I FOUND A SHELF of rather tatty looking second-hand books for sale outside an antique shop in Great Dunmow (Essex). Each was being sold for 50 pence. Among them, I picked up a copy of a slender volume by Christopher Sidgwick with the title “A Fortnight in Yugoslavia”. Having visited the former Yugoslavia numerous times between 1973 and 1990, I was curious to see what was written about it when the guidebook was published in July 1955. This was only about 7 years after the country detached itself from Soviet Russian domination. In relation to this, the author wrote:
“Since the war ended, the Yugoslavs have I think been acting in perfect character. They are not a people … to be impressed by other people’s size. The war brought them victory on the side of Russia … and they set out with immense courage to re-form their way of living on copybook communist lines. But before long, of course, they found that the printed dogma of Marx did not turn out at all as they were led to expect: and instead of cooking the argument, as other communists have frequently done … their honest Yugoslav common sense came conveniently to hand: when Tito, in Moscow, realised that he was now to toe the line as a satellite country, to live in virtual starvation, while the country’s raw materials were sent off to Russia … he said to Stalin: ‘Rubbish! In that case, we might as well still be under the Habsburgs!’”
Under Tito’s leadership, Yugoslavia went its own distinct way. In his text, Sidgwick asked:
“Is the country a dictatorship? In the sense that it is nothing like Hitlerite Germany, nihilist at root, the answer is ‘no’. In the sense that it is a one-party country, with the state controlling the police, the radio, the press, and education, the answer must of course be ‘yes’.”
Further on, he added:
“… it is clear that broader and broader opinion, differing from the party line, is being permitted and even encouraged.”
And this was as early as 1955. By the time I began visiting Yugoslavia, liberal and alternative voices were becoming quite prevalent.
Although Sidgwick did not discourage the individual traveller, he believed that there was much to be said in favour of organised group travel. Visas were then required, and could be obtained for 11 shillings (55 p) at the Yugoslav Consular Department in Kensington (48 Phillimore Gardens). In 1955, £1 sterling would buy you about 840 Yugoslav dinars, and on entering the country, “…any note exceeding 100 dinars in value is liable to be confiscated from you, so don’t buy higher-value notes even at a good rate of exchange: it’s black money.”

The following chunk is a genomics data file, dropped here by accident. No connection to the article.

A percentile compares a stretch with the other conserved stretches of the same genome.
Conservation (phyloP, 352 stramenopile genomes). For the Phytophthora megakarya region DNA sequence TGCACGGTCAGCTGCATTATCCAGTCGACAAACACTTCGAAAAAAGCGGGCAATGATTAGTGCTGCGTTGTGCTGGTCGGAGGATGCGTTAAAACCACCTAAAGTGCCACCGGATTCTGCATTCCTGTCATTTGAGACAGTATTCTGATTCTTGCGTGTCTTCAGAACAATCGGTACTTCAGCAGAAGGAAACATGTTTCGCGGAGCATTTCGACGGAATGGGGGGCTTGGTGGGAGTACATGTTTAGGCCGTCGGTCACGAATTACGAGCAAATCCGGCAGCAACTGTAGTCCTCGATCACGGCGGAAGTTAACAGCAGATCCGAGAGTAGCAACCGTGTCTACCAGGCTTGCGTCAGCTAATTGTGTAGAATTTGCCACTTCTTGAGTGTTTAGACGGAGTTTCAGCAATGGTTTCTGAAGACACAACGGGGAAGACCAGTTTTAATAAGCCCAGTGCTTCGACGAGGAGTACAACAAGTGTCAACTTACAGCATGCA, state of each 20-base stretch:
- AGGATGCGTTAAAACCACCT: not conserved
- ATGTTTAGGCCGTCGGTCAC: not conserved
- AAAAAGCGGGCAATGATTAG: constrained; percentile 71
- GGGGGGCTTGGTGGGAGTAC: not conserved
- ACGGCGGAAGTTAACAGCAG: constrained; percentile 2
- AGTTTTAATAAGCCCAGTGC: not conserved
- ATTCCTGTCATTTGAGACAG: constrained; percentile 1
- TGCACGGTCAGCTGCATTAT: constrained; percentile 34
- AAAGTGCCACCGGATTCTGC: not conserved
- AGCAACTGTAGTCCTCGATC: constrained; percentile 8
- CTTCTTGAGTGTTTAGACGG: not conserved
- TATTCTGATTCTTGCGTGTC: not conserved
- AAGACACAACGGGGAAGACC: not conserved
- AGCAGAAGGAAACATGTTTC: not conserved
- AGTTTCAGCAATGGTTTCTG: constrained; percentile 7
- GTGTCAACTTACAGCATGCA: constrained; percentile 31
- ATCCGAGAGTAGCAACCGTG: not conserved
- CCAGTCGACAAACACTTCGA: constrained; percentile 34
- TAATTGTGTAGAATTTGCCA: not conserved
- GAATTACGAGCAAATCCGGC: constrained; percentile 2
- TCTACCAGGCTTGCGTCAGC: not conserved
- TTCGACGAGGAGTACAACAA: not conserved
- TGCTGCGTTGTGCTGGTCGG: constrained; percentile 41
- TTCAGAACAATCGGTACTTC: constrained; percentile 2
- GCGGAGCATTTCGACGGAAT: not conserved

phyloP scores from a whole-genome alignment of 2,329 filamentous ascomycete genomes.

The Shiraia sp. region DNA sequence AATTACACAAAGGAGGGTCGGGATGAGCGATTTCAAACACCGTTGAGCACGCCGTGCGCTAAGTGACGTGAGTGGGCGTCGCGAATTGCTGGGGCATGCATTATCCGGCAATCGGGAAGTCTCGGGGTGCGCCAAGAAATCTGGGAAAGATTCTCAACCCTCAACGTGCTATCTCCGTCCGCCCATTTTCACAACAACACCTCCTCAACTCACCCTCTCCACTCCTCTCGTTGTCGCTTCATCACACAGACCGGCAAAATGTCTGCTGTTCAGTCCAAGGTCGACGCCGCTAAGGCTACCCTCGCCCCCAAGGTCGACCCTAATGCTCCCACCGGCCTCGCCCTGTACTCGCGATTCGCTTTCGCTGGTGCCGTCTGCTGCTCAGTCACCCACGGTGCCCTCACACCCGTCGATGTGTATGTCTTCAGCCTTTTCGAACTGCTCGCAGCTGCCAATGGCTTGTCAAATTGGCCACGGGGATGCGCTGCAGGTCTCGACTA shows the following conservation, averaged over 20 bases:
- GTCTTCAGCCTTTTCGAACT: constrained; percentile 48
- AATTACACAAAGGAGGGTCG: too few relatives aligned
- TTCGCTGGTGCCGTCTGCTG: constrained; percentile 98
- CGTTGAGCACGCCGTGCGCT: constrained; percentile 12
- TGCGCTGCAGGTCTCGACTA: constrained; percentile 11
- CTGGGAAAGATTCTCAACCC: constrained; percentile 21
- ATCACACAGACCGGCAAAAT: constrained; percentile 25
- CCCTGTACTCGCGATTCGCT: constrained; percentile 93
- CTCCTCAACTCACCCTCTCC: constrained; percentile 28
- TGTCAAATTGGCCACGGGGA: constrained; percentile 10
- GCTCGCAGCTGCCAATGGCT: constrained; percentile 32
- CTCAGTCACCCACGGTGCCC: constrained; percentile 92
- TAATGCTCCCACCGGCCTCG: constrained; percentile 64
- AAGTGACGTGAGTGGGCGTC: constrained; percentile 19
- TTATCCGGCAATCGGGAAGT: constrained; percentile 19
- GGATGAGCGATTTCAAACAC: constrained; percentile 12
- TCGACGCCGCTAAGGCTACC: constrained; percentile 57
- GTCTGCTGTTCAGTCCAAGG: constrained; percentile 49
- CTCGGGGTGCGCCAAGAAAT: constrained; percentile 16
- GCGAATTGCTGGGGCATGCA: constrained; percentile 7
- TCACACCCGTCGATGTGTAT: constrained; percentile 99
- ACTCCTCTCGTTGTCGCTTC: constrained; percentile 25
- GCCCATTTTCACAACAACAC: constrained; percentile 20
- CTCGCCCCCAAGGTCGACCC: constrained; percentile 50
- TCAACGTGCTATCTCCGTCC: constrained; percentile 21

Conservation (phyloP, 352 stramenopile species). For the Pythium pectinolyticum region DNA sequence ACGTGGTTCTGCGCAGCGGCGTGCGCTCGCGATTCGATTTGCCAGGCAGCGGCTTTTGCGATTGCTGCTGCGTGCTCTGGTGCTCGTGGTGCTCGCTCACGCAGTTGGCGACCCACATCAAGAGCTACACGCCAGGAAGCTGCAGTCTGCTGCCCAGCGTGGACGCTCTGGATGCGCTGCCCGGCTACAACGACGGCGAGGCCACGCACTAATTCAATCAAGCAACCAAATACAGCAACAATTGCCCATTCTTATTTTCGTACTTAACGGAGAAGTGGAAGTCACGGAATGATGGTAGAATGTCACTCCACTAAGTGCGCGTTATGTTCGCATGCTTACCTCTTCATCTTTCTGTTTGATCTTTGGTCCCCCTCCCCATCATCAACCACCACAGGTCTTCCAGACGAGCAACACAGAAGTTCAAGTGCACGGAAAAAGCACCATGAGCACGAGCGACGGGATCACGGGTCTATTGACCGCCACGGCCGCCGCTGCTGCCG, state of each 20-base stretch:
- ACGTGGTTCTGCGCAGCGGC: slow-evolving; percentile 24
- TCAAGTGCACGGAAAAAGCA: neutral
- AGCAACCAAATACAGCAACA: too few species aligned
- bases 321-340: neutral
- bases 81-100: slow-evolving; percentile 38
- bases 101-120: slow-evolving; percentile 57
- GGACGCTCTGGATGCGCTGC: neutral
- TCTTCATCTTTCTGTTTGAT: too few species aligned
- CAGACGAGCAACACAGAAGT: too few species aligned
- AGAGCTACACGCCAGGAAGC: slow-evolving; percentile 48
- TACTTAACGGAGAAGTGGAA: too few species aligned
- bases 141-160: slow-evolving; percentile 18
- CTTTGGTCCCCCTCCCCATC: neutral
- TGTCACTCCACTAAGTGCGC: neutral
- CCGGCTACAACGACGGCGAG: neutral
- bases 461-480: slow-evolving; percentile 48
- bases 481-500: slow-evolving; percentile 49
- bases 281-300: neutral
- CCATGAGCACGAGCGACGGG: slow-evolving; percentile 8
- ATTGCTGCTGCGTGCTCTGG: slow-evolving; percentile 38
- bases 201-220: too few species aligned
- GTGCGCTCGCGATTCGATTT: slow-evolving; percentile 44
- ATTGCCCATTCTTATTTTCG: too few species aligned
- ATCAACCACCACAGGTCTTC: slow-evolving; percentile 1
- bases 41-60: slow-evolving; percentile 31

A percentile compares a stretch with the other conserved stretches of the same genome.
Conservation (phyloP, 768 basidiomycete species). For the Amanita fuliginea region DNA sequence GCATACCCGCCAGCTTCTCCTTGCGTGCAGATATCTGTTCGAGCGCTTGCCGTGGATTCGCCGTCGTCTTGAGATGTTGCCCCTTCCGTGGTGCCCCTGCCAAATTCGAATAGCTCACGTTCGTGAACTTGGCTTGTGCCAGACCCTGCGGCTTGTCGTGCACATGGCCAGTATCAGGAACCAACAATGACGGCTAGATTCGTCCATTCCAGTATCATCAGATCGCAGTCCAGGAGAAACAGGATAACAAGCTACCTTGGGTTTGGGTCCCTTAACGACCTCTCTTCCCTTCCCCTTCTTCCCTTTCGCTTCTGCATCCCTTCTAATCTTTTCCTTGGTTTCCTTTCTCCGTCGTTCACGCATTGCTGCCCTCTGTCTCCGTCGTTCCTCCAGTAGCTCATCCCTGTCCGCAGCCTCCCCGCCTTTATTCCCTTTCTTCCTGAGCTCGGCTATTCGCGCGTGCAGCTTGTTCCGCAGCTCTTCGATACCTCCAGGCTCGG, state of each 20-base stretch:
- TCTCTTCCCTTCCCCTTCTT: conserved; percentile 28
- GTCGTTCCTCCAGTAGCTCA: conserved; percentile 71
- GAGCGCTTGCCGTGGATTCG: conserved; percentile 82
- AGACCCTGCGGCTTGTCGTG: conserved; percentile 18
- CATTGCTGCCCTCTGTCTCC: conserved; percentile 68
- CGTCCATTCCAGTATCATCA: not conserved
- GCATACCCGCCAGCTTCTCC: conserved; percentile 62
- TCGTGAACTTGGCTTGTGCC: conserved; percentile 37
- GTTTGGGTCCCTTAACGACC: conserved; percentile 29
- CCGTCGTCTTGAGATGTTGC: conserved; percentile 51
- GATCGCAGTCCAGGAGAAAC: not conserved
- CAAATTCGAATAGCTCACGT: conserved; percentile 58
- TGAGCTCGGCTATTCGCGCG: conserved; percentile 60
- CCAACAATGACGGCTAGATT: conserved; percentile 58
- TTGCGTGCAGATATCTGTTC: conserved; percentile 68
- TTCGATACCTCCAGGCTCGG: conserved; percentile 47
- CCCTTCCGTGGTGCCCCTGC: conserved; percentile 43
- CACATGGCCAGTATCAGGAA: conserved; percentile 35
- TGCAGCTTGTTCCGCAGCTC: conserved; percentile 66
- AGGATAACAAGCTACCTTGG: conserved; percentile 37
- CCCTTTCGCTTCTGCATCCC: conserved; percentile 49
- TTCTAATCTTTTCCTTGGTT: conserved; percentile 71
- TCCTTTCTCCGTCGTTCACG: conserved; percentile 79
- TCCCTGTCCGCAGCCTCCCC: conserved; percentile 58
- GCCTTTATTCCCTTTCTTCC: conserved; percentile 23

Amongst things you were advised to pack in 1955 were: sunglasses; toilet soap (“cost up to 7/6 (37.5p) a tablet”); half a pound of tea; ear-plugs (“invaluable while travelling or while waiting for the dance-band to close down for the night”); pipe tobacco; an inflatable cushion; and a universal bath plug.
Regarding food in Yugoslavia, Sidgwick mentioned that pancakes were good, and:
“… they have no disgusting dishes – frog, snails, and so on – and local national dishes are always worth trying. Ražniči is veal on toothpicks. Ćevapčići is meat and little mince rissoles. Djuvec is a Serbian edition of Irish stew, highly seasoned with paprikas.”
Well, I have eaten frog in Yugoslavia and I had friends who harvested snails for gastronomic reasons. Sidgwick added:
“Meal-service is almost always slow by our standards, largely, I think because Yugoslavs themselves are in the habit of taking their time over food, enjoying it as a social occasion. In busy restaurants it is unwise to expect to get through dinner in less than ninety minutes.”
I have always eaten well in Yugoslavia, and with my many Yugoslav friends every meal was a joyous social occasion.
The guidebook dedicates most of its travel advice to Croatia and the Dalmatian coast (pages 32 to 51). The rest of the country was described between pages 51 and 62. In the short section on Serbia (pages 58 to 60), Sidgwick wrote:
“To describe Serbia in a page or two is like describing London on a cigarette card: insulting to the inhabitants”
He did it to keep the book short, and I suspect, because in the 1950s few British travellers to Yugoslavia ventured much further inland than the coastal regions.
Who was Christopher Sidgwick? He lived from 1915 until 1978. He wrote several guidebooks to places such as Germany and Greece. His “German Journey” was published in 1936 and his guide to Greece in 1974. “German Journey” was one of several books written by British writers who visited Nazi Germany to find out about Hitler’s regime and the effect it was having on the country. Unlike others, who judged the country mainly by what had been shown them in Berlin and reported favourably on the regime, Sidgwick wanted to avoid “… ‘thinking that what is seen in the capital […] is representative of that country’” (quoted from “Britain and the Weimar Republic” by Colin Storer). This is probably why he reported on a visit to Dachau’s concentration camp before WW2.
Sidgwick also wrote “Manhunt in Dalmatia”, published in 1959. Amongst his many other books, he wrote “Whirlpools on the Danube”, which was published by in 1937. This was reviewed in the journal of the Royal Institute of International Affairs by no less a historian than Carlile Aylmer Macartney (1895-1978), a specialist in the history and politics of Central Europe. I guess from this that Sidgwick must have been a significant traveller and observer in his time.
Finally, although I paid only 50 pence (in Great Dunmow) for this book about a country that exists no longer, its cheapest price on bookfinder.com is 20 times as much. My own recollections of the country and its people are published in my book “Scrabble with Slivovitz”, which is available from lulu.com, bookdepository.com, and Amazon (https://www.amazon.co.uk/Scrabble-Slivovitz-Once-upon-Yugoslavia/dp/1291457593).